Andy McLoughlin, from Audio Dust in Wirral, commented:- "The Liverpool City Region Music Fund is a great help to my business. It will enable me to explore new avenues during a difficult period and to help my business grow. It is essential to my being able thrive in the face of current adversity"

Louise Nulty, Project Manager at the Studio in Widnes, said:- "LOOSE and all at the Studio in Widnes are thrilled to be able to continue working with the young people of Halton. With our rehearsal rooms and recording studio being shut because of Covid-19 and Lockdown we have been concerned about the musicians getting enough support. Through this funding we can now re-energise the young musicians and even explore avenues we might not have been able to to, looking at home recording and tuition which is additional to what we can normally offer. We have started working with some new people and look forward to building on those relationships as we move forward out of Lockdown, we are hugely grateful to this fund for enabling this work. We have called it Making Waves as that is what we will be encouraging the young people to do regardless of the current restrictions."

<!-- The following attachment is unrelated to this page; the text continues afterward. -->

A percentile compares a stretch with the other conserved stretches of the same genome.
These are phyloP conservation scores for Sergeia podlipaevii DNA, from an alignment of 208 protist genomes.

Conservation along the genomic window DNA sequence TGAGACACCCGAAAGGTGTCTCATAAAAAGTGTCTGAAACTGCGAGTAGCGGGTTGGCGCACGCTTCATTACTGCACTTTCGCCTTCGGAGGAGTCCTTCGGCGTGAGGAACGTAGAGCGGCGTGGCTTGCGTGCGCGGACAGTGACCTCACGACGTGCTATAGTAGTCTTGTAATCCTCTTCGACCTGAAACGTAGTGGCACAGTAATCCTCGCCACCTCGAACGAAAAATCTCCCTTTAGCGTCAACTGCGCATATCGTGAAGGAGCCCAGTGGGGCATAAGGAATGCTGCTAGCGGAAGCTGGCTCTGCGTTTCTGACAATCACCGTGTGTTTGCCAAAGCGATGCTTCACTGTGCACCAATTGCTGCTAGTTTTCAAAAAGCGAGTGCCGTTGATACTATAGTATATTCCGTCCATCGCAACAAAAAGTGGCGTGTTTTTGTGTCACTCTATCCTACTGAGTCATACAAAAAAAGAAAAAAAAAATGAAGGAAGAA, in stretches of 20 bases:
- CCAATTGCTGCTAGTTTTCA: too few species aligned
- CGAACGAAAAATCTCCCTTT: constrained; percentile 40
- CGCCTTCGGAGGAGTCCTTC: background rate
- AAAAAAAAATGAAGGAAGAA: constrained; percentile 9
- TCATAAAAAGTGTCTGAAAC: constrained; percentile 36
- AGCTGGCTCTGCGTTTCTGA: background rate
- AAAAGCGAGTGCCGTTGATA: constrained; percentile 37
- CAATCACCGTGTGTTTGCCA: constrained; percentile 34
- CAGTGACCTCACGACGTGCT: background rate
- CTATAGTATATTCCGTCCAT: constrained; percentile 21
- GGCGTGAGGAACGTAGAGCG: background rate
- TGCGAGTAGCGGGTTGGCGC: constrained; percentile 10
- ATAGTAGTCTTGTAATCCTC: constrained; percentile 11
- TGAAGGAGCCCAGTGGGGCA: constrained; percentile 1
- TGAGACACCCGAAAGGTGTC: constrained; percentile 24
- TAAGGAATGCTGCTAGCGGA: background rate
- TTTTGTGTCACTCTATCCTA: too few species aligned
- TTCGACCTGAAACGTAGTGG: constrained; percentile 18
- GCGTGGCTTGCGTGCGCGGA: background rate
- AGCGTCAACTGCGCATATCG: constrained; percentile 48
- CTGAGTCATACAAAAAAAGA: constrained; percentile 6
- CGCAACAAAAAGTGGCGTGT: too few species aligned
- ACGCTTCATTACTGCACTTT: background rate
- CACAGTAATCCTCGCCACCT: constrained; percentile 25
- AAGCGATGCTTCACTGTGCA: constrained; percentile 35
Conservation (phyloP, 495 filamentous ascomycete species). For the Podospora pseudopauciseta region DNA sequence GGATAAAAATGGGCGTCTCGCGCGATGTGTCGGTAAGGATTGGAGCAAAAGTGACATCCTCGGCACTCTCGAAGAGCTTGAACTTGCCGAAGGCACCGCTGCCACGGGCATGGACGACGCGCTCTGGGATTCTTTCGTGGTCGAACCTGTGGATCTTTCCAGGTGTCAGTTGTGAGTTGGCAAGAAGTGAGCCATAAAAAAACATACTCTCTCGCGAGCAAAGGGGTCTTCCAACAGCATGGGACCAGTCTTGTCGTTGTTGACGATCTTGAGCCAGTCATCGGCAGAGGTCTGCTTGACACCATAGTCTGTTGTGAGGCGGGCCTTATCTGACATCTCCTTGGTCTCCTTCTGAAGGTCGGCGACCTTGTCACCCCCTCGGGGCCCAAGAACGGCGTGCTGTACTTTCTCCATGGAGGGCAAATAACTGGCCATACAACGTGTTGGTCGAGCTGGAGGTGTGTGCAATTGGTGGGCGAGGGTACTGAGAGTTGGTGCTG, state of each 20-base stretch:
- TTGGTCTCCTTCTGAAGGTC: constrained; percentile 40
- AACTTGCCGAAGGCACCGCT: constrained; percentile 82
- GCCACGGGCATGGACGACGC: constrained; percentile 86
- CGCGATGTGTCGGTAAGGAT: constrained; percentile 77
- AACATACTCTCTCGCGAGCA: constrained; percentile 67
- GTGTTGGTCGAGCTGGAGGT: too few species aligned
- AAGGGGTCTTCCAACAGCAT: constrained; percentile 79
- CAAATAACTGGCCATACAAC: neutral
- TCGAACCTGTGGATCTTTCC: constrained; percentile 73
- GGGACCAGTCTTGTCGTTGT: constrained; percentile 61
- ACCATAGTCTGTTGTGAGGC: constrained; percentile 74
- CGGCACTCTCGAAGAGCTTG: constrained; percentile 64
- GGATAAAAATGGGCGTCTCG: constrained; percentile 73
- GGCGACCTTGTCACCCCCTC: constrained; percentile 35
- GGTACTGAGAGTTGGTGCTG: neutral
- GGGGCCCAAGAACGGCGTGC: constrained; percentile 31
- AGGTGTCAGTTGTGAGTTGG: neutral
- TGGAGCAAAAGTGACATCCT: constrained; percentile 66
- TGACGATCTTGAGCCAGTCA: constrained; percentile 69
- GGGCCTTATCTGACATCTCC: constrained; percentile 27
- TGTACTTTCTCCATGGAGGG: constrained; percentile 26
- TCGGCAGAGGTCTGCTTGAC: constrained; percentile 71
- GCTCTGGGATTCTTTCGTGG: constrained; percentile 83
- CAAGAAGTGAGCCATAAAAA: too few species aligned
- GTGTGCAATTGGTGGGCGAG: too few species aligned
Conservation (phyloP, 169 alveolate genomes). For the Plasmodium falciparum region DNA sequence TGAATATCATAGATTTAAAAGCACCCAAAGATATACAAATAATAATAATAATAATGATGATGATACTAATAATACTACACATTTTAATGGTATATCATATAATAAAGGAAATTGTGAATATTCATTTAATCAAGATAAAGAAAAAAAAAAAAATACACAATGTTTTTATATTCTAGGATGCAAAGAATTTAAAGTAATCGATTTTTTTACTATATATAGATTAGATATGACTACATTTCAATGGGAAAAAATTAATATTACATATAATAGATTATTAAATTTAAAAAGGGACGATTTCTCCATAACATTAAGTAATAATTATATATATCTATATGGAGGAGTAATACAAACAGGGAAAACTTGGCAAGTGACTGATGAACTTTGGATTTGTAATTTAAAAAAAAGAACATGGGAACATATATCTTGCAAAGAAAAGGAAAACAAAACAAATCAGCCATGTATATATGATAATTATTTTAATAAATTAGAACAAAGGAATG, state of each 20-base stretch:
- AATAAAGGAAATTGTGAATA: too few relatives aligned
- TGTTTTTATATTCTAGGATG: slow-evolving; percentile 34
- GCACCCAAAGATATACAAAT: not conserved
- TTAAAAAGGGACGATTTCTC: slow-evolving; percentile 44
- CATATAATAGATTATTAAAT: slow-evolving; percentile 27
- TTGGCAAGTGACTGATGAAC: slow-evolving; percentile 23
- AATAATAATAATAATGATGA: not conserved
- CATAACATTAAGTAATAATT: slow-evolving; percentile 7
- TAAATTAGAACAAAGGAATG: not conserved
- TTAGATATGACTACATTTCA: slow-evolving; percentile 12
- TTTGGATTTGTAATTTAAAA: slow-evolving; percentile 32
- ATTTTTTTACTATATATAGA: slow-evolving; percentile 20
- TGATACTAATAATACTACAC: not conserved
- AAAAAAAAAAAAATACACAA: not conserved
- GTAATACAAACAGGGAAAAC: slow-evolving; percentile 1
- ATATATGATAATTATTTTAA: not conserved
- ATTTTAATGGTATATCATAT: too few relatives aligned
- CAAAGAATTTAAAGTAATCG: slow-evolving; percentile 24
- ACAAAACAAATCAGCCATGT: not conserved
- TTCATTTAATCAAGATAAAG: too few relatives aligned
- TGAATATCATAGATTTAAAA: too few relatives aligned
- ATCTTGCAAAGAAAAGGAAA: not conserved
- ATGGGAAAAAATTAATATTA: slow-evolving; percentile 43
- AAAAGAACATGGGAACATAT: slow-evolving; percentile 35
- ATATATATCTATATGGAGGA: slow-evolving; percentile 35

Applications to the Music Fund are now closed, but the Film and TV Development Fund is open until 30 September 2020. For more information go to:- LiverpoolFilmOffice.TV.

Make UK welcomes flexible Furlough, but advises care to be taken with arrangements

MAKE UK, the manufacturers' organisation, welcomes the introduction of new 'flexible furlough' arrangements from 1 July 2020, which offer financial and operational benefits, but highlights areas where employers must take particular care. To guide them on their way, Make UK has created a new letter template, to help employers agree flexible furlough with employees as they move towards recovery.